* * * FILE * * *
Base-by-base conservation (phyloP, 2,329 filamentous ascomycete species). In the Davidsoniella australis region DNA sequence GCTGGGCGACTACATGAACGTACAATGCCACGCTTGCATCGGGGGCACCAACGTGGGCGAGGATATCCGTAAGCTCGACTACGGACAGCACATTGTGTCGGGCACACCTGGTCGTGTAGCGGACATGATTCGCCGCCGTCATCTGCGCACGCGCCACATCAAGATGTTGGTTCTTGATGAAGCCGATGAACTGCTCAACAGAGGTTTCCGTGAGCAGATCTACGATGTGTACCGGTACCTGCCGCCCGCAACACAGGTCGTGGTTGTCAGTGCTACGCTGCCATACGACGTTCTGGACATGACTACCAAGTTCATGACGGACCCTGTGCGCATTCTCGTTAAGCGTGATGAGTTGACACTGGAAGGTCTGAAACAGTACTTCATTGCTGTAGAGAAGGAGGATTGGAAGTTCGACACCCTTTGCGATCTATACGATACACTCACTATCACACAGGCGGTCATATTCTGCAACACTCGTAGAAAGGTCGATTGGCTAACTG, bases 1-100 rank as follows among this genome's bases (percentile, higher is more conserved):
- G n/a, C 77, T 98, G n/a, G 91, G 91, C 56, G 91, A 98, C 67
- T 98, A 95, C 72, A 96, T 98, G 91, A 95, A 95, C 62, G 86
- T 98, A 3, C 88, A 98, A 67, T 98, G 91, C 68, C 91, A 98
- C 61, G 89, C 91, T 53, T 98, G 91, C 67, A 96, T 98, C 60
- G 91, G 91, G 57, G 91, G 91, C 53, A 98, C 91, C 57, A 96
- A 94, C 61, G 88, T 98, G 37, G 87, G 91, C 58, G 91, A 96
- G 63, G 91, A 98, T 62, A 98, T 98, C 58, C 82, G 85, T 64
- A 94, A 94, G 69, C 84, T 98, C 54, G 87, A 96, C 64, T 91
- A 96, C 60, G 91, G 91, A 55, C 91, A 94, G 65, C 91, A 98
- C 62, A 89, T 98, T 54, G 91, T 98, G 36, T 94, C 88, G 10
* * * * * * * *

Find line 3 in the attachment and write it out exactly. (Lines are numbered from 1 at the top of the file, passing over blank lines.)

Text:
- T 98, A 95, C 72, A 96, T 98, G 91, A 95, A 95, C 62, G 86